The real problem with Trapped, however, is that it is dull, with journeyman direction and acting. There are one or two solid scenes, including a tough fist fight in a shadowy hotel room and a chase and shootout in the huge shed housing dozens of Los Angeles' electrified streetcars. In between is just one dull scene after another as Stewart tracks down Mr. Big and the Secret Service stays on Stewart's tail. The Secret Service may be always one step ahead of Stewart, but for most of the movie, once we catch on to how good Hollywood is going to make the Secret Service, not much suspense is left.

This was one of the first movies Richard Fleischer directed. He had a long, successful career that wasn't particularly distinguished. On the one hand he gave us such interesting or pleasurable movies as The Narrow Margin, Fantastic Voyage, 10 Rillington Place and Soylent Green. But then we have things such as Doctor Doolittle, Mandingo and The Jazz Singer.

Poignantly, we can see Barbara Payton and reflect on the lives, if they're unlucky, of lush, blonde, shallow starlets. She managed a handful of movies working with the likes of Gregory Peck, James Cagney and Gary Cooper. Within a couple of years she was enmeshed in scandal. She didn't seem to mind along as she was talked about. Another year or two and her career was over, which seemed to puzzle her. Payton's life was a sad, sordid melodrama, finishing at the age of 39 after alcoholism, public drunkenness and arrests for heroin and prostitution. She loved the attention Hollywood gives starlets, but she had little talent other than her curves.
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Counterfeit Film Noir
sol121829 April 2004
****SPOILERS**** Semi-documentary movie about a convicted counterfeiter Tris Stewart, Lloyd Bridges, allowed to escape from custody as he was being transferred from Atlanta to Kansas City in order to have him unwittingly help the FBI and police find the counterfeit ring using the plates that he had hidden to flood the West cost with fake $20.00 bills.

Tris get in touch with his girlfriend Laurie, Barbara Payton, in L.A not knowing that her apartment is being bugged by the FBI. With the police knowing every move that Tris is making they set up a trap for him only after he finds who's printing the phony money and where the fake $20.00 bill plates are. Tris finds out from his former partner Sam Hooker, Douglas Spencer, that he sold the valuable plates to an investment consultant in L.A named Jack Sylvester, James Todd.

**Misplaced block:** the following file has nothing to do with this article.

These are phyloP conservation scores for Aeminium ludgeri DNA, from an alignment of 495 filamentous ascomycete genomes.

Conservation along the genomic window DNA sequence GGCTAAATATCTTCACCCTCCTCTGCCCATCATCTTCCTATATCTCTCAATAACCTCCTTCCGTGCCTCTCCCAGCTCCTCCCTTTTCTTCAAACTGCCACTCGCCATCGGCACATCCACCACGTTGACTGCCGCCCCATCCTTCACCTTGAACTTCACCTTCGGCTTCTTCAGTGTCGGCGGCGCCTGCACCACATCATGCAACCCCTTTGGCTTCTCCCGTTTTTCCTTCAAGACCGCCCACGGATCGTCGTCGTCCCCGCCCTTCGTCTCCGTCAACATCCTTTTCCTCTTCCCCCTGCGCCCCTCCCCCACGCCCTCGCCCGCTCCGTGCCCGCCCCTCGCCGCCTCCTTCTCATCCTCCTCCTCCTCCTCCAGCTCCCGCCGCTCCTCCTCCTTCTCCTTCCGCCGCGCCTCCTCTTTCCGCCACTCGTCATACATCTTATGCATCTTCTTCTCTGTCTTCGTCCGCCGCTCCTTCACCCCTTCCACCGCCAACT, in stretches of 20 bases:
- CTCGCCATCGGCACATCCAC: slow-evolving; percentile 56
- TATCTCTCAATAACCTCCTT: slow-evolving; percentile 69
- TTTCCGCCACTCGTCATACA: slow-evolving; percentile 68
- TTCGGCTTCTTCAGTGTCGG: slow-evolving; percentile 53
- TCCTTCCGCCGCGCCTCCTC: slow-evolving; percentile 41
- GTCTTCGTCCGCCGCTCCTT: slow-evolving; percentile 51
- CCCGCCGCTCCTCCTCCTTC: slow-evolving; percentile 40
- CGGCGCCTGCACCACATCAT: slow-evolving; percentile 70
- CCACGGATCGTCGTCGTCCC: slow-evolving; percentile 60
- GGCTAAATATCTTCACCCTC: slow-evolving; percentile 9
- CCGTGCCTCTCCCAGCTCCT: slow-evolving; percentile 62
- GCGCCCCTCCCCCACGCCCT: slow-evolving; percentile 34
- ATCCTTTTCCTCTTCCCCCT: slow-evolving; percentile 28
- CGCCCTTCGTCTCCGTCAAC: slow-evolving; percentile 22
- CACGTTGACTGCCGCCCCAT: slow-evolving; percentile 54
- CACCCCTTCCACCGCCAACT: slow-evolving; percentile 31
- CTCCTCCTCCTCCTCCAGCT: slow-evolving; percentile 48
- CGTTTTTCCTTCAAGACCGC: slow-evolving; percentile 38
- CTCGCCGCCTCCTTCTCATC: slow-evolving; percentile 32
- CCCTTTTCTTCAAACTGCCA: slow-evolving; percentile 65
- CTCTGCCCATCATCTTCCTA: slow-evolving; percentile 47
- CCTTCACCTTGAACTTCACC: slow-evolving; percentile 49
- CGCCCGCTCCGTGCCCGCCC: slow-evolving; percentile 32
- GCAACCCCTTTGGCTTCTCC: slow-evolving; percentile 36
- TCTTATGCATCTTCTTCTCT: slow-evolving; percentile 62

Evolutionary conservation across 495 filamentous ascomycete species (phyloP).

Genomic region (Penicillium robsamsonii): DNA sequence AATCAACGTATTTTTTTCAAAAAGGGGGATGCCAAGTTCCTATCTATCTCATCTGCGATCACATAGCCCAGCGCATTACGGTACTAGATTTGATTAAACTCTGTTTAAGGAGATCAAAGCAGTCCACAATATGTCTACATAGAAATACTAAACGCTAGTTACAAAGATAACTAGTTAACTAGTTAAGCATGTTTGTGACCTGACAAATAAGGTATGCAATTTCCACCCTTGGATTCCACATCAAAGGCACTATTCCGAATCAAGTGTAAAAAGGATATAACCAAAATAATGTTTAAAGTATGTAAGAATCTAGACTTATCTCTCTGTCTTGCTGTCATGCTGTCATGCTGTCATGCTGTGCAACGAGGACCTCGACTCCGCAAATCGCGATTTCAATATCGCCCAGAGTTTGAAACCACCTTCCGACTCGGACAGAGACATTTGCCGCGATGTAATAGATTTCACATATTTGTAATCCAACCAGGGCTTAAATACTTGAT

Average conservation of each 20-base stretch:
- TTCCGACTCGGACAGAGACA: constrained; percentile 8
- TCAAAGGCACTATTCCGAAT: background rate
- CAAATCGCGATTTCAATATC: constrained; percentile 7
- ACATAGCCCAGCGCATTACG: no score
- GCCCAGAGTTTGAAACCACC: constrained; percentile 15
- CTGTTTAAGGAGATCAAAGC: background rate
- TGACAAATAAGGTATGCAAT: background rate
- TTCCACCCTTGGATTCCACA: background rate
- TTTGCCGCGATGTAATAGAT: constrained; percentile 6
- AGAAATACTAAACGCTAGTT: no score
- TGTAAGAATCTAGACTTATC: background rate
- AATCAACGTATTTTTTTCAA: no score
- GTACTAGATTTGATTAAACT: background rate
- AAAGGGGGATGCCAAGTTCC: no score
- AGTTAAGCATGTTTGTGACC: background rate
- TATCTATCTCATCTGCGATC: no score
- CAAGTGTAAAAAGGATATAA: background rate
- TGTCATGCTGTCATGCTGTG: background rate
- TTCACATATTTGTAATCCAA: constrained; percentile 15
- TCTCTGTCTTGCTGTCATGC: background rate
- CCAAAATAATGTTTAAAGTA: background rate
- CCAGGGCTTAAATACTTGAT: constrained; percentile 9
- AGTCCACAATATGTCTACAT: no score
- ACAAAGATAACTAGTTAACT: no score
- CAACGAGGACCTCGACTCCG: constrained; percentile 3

Going to Sylvester's office in downtown L.A Tris strikes a deal with him on getting 250 grand in fake money for 25 thousand in real money from him saying that he can have it by the next day. Laurie who works as a cigarette girl at the Chanteclair Night Club knows a big spender named Johny Hackett,John Hoyt, who's ready to lay out the cash for Tris so he can share the 250 thousand in fake money. What Laurie and Trish and Sylvester don't know is that Johnny Hackett is really John Downey Federal Agent.

Everything is going well until one night Laurie overhears at the club one of the costumers who recognizes Johnny as working for the Fed's. Laurie ends up telling Tris about Johnnys real intentions with setting up the deal in order to trap him and Sylvester. Tris instead of telling Sylvester about it kidnaps Johnny and has him drive out to a deserted beach and when he tries to shoot him Johnny turns and knocks Tris out.

With Tris behind bars Johnny now has to think fast to get Sylvester and the plates and his gang apprehended. Johnny then goes to Sylvester's office and tells him that Tris was caught by the police and is talking and not to answer any phone calls; knowing that Laurie will call him and expose him to Sylvester as a Federal Agent.

Johnny talks Sylvester into leaving his office and take him to his hideout where he has his counterfeit operation in order to seal the deal with the 250 thousand fake to 25 thousand real money switch. Sylvester in return plans to take the real money and counterfeit plates and check out of the country to Mexico. Johnny also got in touch with the police to follow him and come to his aid when he's in danger of being found out since he doesn't have the 25 thousand in real money to make the exchange.